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Location: west marin, bay area california. sandy loam, well drained, acidic soil and lots of shade
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I recently built a little 'frog pond' mostly for my kids and I built it thinking it would be fun to get frogs here, then I realized we have newts all over the property and it will probably become a newt pond! maybe a newt and frog pond since many frogs live here too. very neat to see photos here of newts in the water
 
pollinator
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A comment on the picture being called a marbled newt. I think tiger salamder would be a better guess for ID.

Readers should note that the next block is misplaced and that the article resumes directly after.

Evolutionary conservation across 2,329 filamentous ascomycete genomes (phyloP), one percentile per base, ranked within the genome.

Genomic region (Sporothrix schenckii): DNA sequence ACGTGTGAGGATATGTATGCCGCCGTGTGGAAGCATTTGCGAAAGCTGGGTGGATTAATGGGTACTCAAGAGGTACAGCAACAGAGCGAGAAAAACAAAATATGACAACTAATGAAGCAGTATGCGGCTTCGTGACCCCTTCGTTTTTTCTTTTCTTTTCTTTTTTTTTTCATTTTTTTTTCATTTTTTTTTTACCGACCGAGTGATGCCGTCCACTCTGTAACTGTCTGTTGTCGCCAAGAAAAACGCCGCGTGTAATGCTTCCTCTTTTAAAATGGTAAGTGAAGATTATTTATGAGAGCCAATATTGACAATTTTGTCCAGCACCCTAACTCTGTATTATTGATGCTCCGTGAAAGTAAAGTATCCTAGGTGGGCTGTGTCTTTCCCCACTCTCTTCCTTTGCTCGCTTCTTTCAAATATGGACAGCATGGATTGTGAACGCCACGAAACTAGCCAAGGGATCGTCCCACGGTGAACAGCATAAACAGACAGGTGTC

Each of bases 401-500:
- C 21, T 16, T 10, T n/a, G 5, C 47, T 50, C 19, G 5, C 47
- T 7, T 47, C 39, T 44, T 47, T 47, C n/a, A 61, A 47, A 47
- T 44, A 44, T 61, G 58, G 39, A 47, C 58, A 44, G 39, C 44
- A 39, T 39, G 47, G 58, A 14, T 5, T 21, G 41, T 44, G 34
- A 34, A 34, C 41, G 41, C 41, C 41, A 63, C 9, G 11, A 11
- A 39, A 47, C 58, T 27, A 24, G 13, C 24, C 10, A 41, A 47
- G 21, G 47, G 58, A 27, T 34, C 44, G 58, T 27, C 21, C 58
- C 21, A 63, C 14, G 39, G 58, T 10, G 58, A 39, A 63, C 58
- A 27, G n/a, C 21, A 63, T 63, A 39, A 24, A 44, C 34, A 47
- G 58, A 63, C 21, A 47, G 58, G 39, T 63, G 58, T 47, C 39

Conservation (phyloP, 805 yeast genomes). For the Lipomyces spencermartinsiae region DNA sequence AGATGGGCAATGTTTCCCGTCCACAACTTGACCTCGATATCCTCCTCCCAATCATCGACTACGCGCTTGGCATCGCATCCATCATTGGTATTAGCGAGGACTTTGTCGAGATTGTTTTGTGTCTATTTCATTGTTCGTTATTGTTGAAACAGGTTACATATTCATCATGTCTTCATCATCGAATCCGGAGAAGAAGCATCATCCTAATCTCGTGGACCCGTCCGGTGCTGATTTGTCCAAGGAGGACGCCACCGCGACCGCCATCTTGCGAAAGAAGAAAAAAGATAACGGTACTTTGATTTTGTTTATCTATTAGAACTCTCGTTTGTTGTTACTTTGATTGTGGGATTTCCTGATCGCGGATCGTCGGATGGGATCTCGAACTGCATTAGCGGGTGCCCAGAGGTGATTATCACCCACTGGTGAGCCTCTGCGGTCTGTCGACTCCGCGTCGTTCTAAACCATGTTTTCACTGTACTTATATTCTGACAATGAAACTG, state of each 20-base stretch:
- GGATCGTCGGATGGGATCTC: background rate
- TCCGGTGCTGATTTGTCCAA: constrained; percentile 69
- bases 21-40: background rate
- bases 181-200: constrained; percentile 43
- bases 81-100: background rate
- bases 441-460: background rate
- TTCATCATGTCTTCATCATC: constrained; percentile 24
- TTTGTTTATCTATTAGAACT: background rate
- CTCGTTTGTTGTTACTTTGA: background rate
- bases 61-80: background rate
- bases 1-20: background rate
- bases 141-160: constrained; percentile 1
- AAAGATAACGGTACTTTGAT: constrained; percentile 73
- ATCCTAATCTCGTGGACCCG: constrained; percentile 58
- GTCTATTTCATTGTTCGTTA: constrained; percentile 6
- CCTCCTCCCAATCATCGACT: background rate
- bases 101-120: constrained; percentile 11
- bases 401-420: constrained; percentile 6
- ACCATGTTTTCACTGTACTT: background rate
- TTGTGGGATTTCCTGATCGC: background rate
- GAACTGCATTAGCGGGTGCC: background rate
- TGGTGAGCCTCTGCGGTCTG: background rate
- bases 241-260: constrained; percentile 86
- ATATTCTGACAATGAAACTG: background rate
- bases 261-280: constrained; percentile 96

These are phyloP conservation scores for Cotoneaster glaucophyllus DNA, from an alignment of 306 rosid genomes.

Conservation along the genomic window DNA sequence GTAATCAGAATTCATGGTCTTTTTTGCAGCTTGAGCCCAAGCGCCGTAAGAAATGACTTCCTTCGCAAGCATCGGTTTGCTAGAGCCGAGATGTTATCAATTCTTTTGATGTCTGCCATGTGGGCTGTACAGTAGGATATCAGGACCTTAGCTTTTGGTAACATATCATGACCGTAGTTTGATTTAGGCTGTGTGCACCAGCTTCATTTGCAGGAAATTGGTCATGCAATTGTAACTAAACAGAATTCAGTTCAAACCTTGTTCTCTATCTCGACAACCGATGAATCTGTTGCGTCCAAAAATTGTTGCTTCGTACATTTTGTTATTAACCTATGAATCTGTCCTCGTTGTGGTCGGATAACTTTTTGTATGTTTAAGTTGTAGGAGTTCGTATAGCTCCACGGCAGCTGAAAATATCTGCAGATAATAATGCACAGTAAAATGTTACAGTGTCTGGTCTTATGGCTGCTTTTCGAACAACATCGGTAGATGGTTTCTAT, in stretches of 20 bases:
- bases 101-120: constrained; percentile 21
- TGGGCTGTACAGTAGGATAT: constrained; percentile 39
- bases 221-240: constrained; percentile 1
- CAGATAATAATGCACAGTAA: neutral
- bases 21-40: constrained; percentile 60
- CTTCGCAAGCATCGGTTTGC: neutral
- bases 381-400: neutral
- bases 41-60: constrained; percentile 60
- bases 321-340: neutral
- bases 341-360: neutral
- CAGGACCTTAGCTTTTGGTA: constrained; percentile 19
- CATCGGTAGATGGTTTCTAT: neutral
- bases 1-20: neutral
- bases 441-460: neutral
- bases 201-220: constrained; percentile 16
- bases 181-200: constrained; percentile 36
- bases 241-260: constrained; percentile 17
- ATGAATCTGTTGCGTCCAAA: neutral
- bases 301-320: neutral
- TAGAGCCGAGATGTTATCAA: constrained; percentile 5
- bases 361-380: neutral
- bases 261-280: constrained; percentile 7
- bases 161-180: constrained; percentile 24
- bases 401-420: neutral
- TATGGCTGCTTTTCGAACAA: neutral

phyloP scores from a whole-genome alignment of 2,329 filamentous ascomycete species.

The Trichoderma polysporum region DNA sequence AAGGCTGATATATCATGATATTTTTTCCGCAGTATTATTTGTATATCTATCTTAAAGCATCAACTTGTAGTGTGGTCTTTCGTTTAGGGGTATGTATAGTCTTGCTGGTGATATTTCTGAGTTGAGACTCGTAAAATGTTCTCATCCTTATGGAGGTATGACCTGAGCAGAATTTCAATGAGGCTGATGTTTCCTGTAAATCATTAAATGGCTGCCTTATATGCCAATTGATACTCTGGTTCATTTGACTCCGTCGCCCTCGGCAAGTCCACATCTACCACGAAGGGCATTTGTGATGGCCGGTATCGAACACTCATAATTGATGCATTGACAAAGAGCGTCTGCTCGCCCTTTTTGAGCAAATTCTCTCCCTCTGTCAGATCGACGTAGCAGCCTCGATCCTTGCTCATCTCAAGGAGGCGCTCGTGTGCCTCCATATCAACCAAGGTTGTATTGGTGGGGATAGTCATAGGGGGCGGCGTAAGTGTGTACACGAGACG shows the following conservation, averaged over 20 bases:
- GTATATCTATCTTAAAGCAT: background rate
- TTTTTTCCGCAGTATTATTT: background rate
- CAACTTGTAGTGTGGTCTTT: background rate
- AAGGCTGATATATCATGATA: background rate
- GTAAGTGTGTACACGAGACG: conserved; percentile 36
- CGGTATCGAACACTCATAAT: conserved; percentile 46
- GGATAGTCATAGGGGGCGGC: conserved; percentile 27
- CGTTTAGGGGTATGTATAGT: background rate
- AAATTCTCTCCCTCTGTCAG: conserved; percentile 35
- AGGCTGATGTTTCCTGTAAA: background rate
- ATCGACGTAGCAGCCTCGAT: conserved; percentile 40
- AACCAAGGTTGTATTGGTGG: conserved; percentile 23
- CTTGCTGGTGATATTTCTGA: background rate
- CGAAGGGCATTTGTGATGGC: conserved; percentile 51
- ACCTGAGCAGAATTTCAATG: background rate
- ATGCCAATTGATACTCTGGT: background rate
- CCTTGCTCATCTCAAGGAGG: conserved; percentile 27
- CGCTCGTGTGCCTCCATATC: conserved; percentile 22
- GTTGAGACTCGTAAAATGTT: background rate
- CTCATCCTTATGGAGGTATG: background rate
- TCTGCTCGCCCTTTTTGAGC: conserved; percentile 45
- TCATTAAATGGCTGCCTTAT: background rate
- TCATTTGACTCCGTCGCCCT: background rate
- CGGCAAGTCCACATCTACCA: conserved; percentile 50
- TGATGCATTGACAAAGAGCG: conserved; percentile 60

tiger salamder
 
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Location: polk county Oregon
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the name newt actually evolved since old english when they were called "ewts" so "an ewt" became "a newt"
 
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I found this thread in a recent dailyish email so I thought I would try to share a few pictures of a common mudpuppy that I found while working several weeks ago. This mudpuppy was about 12-14 inches long.
20200724_140139(1).jpg
[Thumbnail for 20200724_140139(1).jpg]
20200724_140103(1).jpg
[Thumbnail for 20200724_140103(1).jpg]
 
pollinator
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Very interesting, I had never heard of a mudpuppy before.
I did some reading and the article says that the species is not endangered in the US (here in Germany basically all amphibians are endangered). The individuals live up to 30 years and need 7-10 years until reproduction.

They do look cool, like an axolotl.

This year I have only seen a newt once in my little pond. I would love to have more. Not sure if the hedgehogs I have (and which are carnivores) feed on them, which would be sad but hard to prevent.